Councils affirms support for Heart organization getting unarmed-responder contract for the fall
A late round of questions about non-police emergency response failed to sway most city councillors Monday from asking the city to fund and work with Cambridge’s own Holistic Emergency Alternative Response Team.
Councillors voted 7-1-1 in favor of delivering grant money to Heart – Covid-relief money from the federal American Rescue Plan Act that has been slow in getting to all named recipients – and negotiate a contract so its workers can be called to scenes of crises that don’t need armed police officers.
Heart will be ready in the fall to take calls, leaving plenty of time for a contract to be negotiated with Cambridge’s new unarmed Public Safety Department, councillor Patty Nolan said. She and councillor Quinton Zondervan said minor changes to the Monday order had been done in discussion with the organization: Spelling out that Arpa would be the source of funding; that Heart would “respond to some – not all, but some – 911 calls”; and that this would happen only “after dialogue and development with the city of the metrics for readiness.”
The official voting against the amended order was Paul Toner, and the one voting “present” was E. Denise Simmons – the signers of a Dec. 22 letter to City Manager Yi-An Huang expressing concerns.
The letter referred to Heart as an “untested, outside and unaccountable group” that, instead of being named with a favored status, should be limited to bidding on a typical city-issued request for proposals along with any interested unarmed-response team.
“We do have a fiduciary responsibility to the citizens,” Simmons said.
A discussion Monday with the city manager showed that the pair’s focus on bidding was misplaced, councillor Marc McGovern said. The city is allowed to contract with a nonprofit for services without putting that contract out to bid, and Heart is a nonprofit.
The organization got its start in 2020’s summer of protest after the murder of George Floyd in Minneapolis and other people of color at the hands of law enforcement. Cambridge and other cities faced demands to defund police departments and put the money toward social workers who could handle more crises without weapons. Though the city prioritized its own unarmed Department of Community Safety proposed at the same time, Heart continued to train and fundraise, generating significant support from councillors and residents.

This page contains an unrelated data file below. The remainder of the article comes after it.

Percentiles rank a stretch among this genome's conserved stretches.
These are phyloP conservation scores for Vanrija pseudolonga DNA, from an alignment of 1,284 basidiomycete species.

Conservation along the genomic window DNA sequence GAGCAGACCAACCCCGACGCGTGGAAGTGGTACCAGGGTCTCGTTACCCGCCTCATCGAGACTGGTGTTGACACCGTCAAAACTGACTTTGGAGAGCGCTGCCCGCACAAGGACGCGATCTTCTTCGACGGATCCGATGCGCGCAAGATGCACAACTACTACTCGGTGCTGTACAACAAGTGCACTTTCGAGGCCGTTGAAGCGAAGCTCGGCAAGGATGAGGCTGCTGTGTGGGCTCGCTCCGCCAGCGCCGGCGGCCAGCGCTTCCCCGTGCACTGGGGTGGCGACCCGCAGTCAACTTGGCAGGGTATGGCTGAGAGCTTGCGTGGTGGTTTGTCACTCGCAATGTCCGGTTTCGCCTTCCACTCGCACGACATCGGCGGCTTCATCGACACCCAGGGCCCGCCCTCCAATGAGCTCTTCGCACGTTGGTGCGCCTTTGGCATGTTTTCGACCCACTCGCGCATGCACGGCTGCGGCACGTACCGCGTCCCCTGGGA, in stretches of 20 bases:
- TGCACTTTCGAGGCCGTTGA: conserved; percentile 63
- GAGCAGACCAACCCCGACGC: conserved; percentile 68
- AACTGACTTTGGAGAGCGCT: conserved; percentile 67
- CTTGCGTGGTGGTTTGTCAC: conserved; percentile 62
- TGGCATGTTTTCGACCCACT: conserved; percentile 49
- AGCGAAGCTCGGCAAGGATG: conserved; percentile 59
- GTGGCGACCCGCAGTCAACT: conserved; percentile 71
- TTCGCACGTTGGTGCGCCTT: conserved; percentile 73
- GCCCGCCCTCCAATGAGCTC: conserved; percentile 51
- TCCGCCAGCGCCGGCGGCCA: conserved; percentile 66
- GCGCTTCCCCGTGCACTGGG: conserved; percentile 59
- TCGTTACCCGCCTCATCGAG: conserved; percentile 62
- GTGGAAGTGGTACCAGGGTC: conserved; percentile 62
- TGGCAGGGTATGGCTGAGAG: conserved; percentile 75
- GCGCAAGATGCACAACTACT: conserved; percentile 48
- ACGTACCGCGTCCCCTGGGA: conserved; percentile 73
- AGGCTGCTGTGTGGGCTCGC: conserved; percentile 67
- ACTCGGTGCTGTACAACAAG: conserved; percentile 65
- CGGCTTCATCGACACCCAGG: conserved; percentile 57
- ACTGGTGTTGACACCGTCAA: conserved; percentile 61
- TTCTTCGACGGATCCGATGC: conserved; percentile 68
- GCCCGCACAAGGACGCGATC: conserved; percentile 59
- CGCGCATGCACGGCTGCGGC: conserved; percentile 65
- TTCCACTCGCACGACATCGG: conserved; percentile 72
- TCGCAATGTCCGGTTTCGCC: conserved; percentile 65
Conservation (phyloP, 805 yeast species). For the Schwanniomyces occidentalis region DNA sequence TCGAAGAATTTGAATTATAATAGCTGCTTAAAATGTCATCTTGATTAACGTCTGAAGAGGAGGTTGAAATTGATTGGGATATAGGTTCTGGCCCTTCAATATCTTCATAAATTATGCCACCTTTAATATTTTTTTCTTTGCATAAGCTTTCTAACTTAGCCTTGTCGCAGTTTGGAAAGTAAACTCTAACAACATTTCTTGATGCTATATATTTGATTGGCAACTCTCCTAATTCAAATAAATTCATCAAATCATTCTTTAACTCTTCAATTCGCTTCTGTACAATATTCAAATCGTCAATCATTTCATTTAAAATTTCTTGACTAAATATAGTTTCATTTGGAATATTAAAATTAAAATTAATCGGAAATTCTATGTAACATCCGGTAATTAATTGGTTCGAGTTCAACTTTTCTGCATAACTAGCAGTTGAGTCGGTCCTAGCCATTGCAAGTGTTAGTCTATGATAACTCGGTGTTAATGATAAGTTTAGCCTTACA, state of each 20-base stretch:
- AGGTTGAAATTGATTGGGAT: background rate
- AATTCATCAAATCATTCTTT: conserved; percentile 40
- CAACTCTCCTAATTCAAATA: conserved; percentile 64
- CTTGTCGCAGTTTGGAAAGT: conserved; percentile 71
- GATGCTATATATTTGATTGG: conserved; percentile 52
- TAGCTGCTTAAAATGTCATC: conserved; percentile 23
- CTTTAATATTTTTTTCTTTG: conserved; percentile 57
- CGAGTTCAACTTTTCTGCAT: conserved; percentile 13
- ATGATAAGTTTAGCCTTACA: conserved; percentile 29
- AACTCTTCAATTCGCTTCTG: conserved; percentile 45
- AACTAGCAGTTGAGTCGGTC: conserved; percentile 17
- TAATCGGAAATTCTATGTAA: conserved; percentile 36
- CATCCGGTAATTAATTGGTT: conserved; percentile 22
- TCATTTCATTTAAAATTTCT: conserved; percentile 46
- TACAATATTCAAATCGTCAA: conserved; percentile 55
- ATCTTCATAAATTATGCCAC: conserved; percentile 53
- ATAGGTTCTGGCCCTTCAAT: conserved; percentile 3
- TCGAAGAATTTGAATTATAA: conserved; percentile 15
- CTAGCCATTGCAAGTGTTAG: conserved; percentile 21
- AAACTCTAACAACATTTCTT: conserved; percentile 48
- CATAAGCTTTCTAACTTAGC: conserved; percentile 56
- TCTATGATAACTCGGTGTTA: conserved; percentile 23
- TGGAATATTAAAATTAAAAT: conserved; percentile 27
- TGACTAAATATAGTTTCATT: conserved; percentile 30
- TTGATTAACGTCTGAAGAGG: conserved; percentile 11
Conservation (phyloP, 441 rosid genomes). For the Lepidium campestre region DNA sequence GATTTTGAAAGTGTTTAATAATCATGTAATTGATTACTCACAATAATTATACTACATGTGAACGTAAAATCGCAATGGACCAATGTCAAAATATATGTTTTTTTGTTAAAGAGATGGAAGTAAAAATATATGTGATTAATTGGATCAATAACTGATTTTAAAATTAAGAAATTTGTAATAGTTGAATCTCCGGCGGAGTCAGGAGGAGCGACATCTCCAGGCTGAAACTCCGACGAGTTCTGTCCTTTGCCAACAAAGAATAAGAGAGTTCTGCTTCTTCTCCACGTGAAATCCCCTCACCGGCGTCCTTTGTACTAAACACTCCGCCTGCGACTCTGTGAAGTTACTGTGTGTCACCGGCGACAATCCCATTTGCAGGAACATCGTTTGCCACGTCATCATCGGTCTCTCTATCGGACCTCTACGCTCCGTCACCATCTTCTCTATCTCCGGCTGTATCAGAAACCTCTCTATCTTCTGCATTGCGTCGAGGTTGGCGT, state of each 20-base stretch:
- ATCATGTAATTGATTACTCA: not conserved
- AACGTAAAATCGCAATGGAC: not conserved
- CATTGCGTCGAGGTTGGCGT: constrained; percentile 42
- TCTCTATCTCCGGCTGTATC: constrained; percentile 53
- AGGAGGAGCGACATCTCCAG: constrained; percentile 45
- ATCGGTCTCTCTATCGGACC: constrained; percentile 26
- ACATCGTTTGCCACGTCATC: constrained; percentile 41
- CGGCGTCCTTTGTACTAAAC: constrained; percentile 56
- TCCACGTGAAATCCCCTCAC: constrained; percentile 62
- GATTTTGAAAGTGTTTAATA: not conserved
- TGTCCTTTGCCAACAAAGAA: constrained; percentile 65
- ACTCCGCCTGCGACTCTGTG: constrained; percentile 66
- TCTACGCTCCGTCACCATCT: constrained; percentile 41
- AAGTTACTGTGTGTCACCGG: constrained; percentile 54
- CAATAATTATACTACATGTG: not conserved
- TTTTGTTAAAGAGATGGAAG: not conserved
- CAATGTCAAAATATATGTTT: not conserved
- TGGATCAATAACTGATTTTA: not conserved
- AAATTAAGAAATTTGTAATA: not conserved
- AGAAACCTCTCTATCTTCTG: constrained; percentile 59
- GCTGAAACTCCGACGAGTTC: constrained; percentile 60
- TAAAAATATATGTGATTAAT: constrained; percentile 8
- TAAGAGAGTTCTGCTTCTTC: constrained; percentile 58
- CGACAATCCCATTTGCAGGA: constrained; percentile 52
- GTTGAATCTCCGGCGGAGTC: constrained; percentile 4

During public comment Monday, there were 20 speakers supporting the organization and the policy order calling for its funding.
Noting she was a 40-year resident, Marilyn Frankenstein said she’d “testified over and over – it feels like for 40 years – and sent letters to the council in support of Heart. Frankly, I’m just not sure why we have to keep testifying when the benefits of Heart to our community have been made so very clear over and over.”
Oliver Wilson attested also to speaking repeatedly in support at a series of meetings. “Each time several new people come forward with stories about dramatic dehumanizing and too often lethal encounters with the Cambridge police. Tonight is no exception,” Wilson said. “Heart has enormous community support.”
McGovern, who co-chaired with Simmons the task force that recommended a Community Safety Department, said he supported the policy order because he knew there would be people who “whether that department sits outside of the police department or not, aren’t going to feel comfortable calling on a city agency government agency when they need help.”
Letter warns of confusion
How Toner felt about that was muddled: While he said Monday that he supported having an alternative response program but with city-set parameters and had “nothing against Heart per se,” he also had “major questions not just about Heart, but about the alternative response program” as a whole. The letter he wrote with Simmons says that “outsourcing public safety to Heart or any other outside contractor could potentially undermine the trust and relationships that have been built over generations between the members of the Cambridge community and the police department.”
It could “sow confusion” among the public about the role of police and could “generate negative feelings toward the Police if it is felt that they are the department that is only brought in to ‘bring the hammer down’ on residents.” The letter to the city manager also said that if the city bid out the work of unarmed response and Heart didn’t get the contract, its supporters “could be deeply disappointed.” They might sow distrust in the process or “could otherwise seek to puncture public confidence in how this process has been handled by the Purchasing Department and by your office” and in whatever agency did wind up getting the contract.
A co-founder of Heart, Stephanie Guirand, replied to the councillors in another public letter: “If we are not awarded a contract with the city, then we are not awarded a contract with the city,” Guirand wrote. “We would work with community members who want Heart’s services.”
What could possibly go wrong?